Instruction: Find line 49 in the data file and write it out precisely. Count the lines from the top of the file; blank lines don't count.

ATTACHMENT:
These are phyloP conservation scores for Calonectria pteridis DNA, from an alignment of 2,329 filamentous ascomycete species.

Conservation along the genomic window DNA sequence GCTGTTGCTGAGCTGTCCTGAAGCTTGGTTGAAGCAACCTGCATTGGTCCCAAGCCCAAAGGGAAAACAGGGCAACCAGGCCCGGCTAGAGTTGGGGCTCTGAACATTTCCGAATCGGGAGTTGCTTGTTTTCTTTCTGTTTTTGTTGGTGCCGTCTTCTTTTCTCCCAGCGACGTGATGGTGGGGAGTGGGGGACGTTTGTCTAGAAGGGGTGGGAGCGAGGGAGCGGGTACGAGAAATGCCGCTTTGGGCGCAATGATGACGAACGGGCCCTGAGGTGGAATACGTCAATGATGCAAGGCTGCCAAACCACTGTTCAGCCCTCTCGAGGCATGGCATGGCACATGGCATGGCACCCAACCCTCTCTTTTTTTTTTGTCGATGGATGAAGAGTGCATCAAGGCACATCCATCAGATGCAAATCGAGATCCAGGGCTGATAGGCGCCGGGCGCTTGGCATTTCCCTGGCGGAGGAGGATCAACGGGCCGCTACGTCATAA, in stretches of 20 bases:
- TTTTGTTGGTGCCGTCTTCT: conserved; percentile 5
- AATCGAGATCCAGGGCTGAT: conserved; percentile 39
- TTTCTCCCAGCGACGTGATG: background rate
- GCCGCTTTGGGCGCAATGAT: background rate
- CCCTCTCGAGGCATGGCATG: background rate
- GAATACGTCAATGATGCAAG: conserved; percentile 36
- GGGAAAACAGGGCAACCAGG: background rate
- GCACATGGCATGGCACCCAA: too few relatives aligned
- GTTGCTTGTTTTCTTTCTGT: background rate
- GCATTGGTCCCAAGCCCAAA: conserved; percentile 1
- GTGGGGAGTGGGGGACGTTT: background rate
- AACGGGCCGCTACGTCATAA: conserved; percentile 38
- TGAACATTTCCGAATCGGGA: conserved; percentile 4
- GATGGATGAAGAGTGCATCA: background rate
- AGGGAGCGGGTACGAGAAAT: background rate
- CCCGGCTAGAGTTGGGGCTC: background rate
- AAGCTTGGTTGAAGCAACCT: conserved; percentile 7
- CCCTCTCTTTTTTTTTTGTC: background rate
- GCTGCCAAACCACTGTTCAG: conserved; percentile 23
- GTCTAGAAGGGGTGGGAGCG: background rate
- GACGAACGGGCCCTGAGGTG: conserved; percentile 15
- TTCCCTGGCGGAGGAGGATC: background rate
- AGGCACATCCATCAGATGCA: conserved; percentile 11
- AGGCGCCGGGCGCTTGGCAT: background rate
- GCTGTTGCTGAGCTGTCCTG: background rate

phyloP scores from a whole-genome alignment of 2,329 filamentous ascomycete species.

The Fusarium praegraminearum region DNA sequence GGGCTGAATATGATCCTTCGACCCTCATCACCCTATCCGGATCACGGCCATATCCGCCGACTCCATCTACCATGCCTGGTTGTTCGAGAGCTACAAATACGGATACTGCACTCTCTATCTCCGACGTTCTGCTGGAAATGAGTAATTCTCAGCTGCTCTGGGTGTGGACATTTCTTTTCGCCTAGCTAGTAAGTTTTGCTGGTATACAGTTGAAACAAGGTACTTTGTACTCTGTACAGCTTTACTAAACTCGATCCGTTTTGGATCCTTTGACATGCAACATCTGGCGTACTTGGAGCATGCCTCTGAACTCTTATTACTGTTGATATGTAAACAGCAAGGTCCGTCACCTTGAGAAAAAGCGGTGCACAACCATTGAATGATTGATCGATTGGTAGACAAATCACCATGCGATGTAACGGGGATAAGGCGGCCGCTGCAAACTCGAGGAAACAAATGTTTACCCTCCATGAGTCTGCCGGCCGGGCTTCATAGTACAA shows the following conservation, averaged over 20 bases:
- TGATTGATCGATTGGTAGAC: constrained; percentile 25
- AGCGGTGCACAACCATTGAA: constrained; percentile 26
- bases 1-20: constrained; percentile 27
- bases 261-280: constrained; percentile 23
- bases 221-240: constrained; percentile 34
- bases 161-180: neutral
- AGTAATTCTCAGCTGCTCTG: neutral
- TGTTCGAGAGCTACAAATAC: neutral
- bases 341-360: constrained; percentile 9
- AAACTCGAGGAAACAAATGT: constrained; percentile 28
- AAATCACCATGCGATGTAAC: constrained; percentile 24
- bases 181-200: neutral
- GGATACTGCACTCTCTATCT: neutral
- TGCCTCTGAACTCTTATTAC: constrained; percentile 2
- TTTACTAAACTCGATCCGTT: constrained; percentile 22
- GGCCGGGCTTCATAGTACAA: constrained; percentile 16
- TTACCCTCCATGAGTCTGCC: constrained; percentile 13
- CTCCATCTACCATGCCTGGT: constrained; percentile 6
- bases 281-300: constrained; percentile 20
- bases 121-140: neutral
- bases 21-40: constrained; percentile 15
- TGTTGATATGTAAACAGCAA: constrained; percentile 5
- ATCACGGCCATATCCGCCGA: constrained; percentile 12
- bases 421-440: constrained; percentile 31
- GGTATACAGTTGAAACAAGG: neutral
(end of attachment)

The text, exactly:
- bases 121-140: neutral